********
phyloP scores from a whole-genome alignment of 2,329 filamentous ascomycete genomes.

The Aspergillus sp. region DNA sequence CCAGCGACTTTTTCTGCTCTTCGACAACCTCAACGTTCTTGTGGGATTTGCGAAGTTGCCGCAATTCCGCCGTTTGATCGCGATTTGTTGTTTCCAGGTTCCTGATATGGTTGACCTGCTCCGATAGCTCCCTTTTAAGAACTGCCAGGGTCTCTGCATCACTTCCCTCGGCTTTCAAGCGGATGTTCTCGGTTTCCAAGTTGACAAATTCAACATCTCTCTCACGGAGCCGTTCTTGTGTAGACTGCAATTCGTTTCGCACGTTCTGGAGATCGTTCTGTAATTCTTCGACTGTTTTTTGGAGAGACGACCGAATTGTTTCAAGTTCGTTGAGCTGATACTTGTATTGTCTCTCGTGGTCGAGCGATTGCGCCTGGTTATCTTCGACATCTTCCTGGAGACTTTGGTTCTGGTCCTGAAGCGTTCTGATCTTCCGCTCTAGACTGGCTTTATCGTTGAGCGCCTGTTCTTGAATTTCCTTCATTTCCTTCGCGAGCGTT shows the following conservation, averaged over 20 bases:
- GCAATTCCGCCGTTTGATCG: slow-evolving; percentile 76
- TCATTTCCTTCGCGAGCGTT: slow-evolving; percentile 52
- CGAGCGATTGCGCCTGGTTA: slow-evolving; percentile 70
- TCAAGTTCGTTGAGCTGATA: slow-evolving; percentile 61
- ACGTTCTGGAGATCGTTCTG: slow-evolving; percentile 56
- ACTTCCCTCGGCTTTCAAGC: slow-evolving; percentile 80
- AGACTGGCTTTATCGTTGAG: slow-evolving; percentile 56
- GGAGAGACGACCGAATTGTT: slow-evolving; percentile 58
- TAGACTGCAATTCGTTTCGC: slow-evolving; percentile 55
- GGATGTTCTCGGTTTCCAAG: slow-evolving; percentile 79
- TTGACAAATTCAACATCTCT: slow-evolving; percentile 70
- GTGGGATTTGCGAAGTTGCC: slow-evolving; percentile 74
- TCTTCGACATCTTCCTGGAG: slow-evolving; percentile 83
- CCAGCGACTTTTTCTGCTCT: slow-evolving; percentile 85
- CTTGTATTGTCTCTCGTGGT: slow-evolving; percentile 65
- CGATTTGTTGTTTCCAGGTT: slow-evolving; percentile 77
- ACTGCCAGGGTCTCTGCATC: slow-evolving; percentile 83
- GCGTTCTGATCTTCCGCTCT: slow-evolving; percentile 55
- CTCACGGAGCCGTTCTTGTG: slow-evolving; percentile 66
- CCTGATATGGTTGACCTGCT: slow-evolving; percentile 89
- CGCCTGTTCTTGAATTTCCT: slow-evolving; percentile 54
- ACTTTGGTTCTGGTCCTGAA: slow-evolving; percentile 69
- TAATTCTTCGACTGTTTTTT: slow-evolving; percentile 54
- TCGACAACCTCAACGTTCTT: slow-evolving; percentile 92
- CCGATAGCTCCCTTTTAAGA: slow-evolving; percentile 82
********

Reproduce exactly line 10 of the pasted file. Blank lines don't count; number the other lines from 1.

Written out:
- GGAGAGACGACCGAATTGTT: slow-evolving; percentile 58